I’d already enjoyed a super-tasty lunch at Petition Kitchen before, but on this trip got to understand more of how the State Buildings (corner of St Georges Terrace and Barrack Street) have been redeveloped and renovated after just sitting there for twenty years. It wasn’t until later, chatting with my mum, that she told me she took me to these buildings regularly as a kid: the land titles offices used to be there and as a settlement agent she would often need to attend settlements there, dragging my sister and I along before we were old enough to go to school!

Petition Beer in the State Buildings, Perth, Western Australia

Petition Beer in the State Buildings, Perth

These days the buildings are full of drinking and dining options, and I honestly don’t know which part to recommend the most, though for semi-vegetarians like myself, the veg options at Petition Kitchen are pretty mind-blowing. On this trip though our stop in at Petition Beer and the amazing gin and tonics we were served was probably the highlight!

Learning on a Go Cultural tour

The highlight of my new Perth discoveries, though, was a morning spent with Walter of Go Cultural Aboriginal Tours. Sitting on the lawn down at Elizabeth Quay, Walter told us the stories of how his ancestors lived nearby before white settlement, and was open to answering all the tricky questions we came up with, too.

Walter McGuire of Go Cultural Aboriginal Tours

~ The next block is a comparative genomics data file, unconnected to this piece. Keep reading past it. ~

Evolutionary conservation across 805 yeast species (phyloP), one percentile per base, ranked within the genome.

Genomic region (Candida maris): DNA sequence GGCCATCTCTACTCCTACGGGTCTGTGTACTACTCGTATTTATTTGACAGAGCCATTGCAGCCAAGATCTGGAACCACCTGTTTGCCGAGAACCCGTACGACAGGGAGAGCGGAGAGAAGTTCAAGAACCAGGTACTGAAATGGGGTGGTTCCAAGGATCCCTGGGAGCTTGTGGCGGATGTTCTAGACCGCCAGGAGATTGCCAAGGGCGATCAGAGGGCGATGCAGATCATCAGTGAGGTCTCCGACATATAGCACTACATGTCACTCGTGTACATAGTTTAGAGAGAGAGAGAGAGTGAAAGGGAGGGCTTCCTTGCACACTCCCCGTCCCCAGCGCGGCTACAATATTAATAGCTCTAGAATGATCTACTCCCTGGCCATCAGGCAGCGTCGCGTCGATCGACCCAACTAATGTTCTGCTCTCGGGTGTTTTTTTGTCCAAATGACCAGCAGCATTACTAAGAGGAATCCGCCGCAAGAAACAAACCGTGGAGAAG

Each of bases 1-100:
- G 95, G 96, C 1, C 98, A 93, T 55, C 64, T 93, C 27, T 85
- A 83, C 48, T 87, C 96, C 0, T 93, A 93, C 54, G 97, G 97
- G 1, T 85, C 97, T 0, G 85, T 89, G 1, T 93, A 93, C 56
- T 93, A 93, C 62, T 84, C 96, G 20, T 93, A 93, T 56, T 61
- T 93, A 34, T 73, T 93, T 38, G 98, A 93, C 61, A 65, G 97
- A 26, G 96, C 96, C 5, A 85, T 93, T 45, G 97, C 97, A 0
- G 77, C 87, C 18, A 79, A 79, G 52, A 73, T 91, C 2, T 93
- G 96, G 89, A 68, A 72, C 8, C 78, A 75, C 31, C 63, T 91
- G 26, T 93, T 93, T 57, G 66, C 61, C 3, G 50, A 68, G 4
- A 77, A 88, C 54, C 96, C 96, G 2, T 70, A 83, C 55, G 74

Walter McGuire of Go Cultural Aboriginal Tours at Elizabeth Quay

As a white inhabitant of Perth, it’s so easy to forget that for thousands of years, the Whadjuk people used so many (natural) landmarks in and around Perth as important places for ceremonies or meetings and we’ve just ploughed through with our roads and buildings. I really wanted to know more and the morning with Walter was very enlightening – as well as entertaining, with traditional songs and demonstrations of tools and more.

Come on then – time to visit Perth!

I’ve been totally remiss in the last few years about not sharing much about what Perth has to offer – but my vision has been corrected and I now see there is so much more I need to share! Too many people stay on the eastern side of Australia when they should be heading west. Perth airport has great connections through to Asia and beyond – even direct flights to London so it’s much quicker to get here from Europe than to the east coast. If you land in Perth you can reserve airport transfers using Link Airport Perth and coming soon there’ll even be a rail link to the city.

Watch this space for more, because I definitely need to explore my hometown much more thoroughly.

Just so you know: I completed all these activities as a guest of TourismWA but as always, my opinions (and joy!) are completely my own.

Comments

  1. You’ve really touched on so many reasons to love Perth. And I loved this post because it made me think. You’re right, of course, Perth has grown up. It was the kid sister to every other city in Australia, even when we arrived in 2009, and many people couldn’t understand why we’d chosen to come West. Why Perth? They’d ask us. It’s so remote. They’d say. But we’ve embraced its remoteness, and come to love the fact that it is far removed from the madding world (but yet not too far from exotic islands like Bali 😉 ) We’ve also embraced the way it’s changing to become hip hop and ultra funky with its laneways and murals and super-doopa food, not to mention the excellent wines from the nearby rolling hills and valleys and nearby down south vineyards. Yep, I reckon we’re living in Perth at an interesting time. Just before it tips over the cusp, and into the cup of greatness.

    • We are indeed living here in an interesting time, Jo! And it has changed so quickly in the last decade in particular, as you would have seen much of. I wonder what’s around the corner for us!

  2. Hi Amanda,

    I love this post as now I have some more stuff to look at when I visit again. Hopefully very soon.

    Kerwin.